In early May, 18 board-certified ophthalmologists met with American Board of Ophthalmology Psychometrician Sarah D. Schnabel, Ph.D., to set standards for the Written Qualifying Examination (WQE) for initial certification. Here are the two most important things they wanted you to know about ABO standards: 1) It’s always possible for all examinees to pass an ABO examination. Though it’s not likely that every examinee will pass on his or her first try, it’s important to understa
Note from the CEO: The ABO written and oral examinations are created through the dedicated collaboration of hundreds of volunteers along with ABO Directors and the Board’s office staff. A consistent comment from first-time volunteers is, “I had no idea how difficult it is to write good questions and how much work goes into this process.” To allow diplomates and candidates a glimpse “behind the curtain,” the ABO’s psychometrician, Sarah Schnabel, will contribute regular postin
Last month, we began an examination of the seven principles that support the ABO’s mission: “To serve the public by certifying ophthalmologists through the verification of competencies.” The initial post fleshed out our commitment to our diplomates and to the public that “The ABO stewards its finances with integrity and transparency.” In this column I wish to comment on the principle that “Certification should promote and recognize aspirational goals, not minimum standards.”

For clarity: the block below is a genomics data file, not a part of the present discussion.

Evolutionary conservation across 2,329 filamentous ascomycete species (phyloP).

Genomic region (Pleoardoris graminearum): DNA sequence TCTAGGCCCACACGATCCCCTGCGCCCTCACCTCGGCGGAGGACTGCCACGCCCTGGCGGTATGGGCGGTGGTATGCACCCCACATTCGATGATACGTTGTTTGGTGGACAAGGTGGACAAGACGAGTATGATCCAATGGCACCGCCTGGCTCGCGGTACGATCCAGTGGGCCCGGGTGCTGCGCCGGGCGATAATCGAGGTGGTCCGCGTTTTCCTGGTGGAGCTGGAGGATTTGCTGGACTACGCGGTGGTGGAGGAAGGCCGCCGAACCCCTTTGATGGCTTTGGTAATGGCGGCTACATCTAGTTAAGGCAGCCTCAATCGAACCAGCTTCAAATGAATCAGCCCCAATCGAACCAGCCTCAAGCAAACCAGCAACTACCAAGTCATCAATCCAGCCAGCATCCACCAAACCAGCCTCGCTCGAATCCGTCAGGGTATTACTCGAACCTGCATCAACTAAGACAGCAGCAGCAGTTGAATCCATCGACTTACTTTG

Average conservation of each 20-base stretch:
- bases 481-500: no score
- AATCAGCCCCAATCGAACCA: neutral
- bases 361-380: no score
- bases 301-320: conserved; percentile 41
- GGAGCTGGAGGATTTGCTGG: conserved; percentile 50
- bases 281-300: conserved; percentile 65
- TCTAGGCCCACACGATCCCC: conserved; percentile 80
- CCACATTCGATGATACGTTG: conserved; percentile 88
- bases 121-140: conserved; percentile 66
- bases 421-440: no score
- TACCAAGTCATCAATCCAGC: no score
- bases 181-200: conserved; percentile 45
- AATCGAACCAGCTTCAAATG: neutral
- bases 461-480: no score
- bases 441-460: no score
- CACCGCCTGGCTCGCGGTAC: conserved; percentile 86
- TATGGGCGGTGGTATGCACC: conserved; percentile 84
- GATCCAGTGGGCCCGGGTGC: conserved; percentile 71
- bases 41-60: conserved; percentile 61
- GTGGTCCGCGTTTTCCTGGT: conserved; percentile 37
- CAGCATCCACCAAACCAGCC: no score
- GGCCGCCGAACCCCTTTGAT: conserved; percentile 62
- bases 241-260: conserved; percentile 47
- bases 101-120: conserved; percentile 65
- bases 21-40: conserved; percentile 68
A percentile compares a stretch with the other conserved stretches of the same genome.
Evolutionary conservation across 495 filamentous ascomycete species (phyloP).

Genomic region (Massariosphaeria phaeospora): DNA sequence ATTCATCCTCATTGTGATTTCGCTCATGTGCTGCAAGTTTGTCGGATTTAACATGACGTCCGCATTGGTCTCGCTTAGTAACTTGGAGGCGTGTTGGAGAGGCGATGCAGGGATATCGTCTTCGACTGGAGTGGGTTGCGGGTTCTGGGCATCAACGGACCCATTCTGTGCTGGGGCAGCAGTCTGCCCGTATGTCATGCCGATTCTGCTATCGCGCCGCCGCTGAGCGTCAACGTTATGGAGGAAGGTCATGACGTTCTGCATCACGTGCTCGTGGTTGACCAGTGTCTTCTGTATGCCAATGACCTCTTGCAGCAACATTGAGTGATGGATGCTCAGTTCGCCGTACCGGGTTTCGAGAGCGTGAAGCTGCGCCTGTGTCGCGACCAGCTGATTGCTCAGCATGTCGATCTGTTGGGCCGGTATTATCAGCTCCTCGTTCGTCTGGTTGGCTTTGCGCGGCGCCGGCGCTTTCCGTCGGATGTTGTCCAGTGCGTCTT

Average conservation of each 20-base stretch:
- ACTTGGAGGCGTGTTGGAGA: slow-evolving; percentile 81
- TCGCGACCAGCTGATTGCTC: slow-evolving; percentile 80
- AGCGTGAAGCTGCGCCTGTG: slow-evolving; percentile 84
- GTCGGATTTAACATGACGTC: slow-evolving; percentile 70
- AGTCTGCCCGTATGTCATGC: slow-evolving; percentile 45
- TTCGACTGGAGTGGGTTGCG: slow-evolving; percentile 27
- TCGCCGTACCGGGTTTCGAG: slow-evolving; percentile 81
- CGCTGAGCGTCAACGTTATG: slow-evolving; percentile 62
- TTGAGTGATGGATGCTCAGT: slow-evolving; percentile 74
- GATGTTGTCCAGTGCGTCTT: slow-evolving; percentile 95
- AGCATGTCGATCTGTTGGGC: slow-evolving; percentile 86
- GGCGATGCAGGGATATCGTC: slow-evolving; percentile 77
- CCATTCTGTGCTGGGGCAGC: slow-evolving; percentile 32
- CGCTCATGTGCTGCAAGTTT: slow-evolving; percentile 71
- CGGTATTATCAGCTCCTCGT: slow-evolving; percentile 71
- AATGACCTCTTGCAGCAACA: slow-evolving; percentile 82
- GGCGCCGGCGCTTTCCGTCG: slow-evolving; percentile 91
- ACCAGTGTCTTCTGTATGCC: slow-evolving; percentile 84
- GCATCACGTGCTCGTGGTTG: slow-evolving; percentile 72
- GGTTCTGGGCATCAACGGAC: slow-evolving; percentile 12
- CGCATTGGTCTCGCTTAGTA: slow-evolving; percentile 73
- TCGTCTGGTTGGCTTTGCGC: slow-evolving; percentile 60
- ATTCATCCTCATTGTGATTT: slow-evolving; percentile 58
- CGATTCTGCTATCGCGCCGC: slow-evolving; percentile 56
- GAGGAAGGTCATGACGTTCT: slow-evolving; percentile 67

Where do American Board of Ophthalmology assessment questions come from? Hundreds of diplomates volunteer their time and expertise each year to generate content for initial certification and recertification exams. Beginning today, you're invited to join the item development team by contributing fresh content for the new Quarterly Questions pilot. Your challenge is to write seven questions according to the standards and instructions provided. Are you ready? To get started, wat
I had never given much thought on what it means to be a Diplomate until I read the question here. It did bring memories of long hard working call nights, the satisfaction of a job well done, and faces and places, among other things. Old comrades in arms and new partners, new patient faces filled with anxiety as you do your best to soothe their pain and bring hope. Being part of a Fellowship that bonds us in knowledge and service... Yes, I truly believe that it is an Honor and
The ABO invites you to complete the following surveys to update the knowledge standards used to assess board certified ophthalmologists. These surveys are the first of many planned Co-Design Activities in which your input will be used to construct the certification program of the future. From a best practices standpoint, conducting a Job Analysis Survey helps the Board to validate the importance, criticality, and relevance of core and subspecialty ophthalmic knowledge areas.
1. Your certificate is still the only recognized credential for expertise in ophthalmology.
For patients, there has never been more information--nor confusion--involved in choosing a physician. Web searches turn up thousands of results. Patient ratings are often unverified. Medical licensure stops short of confirming specialty focus. So where can patients turn for reliable information? In large numbers, they come to the Board website or call the Board Office to research the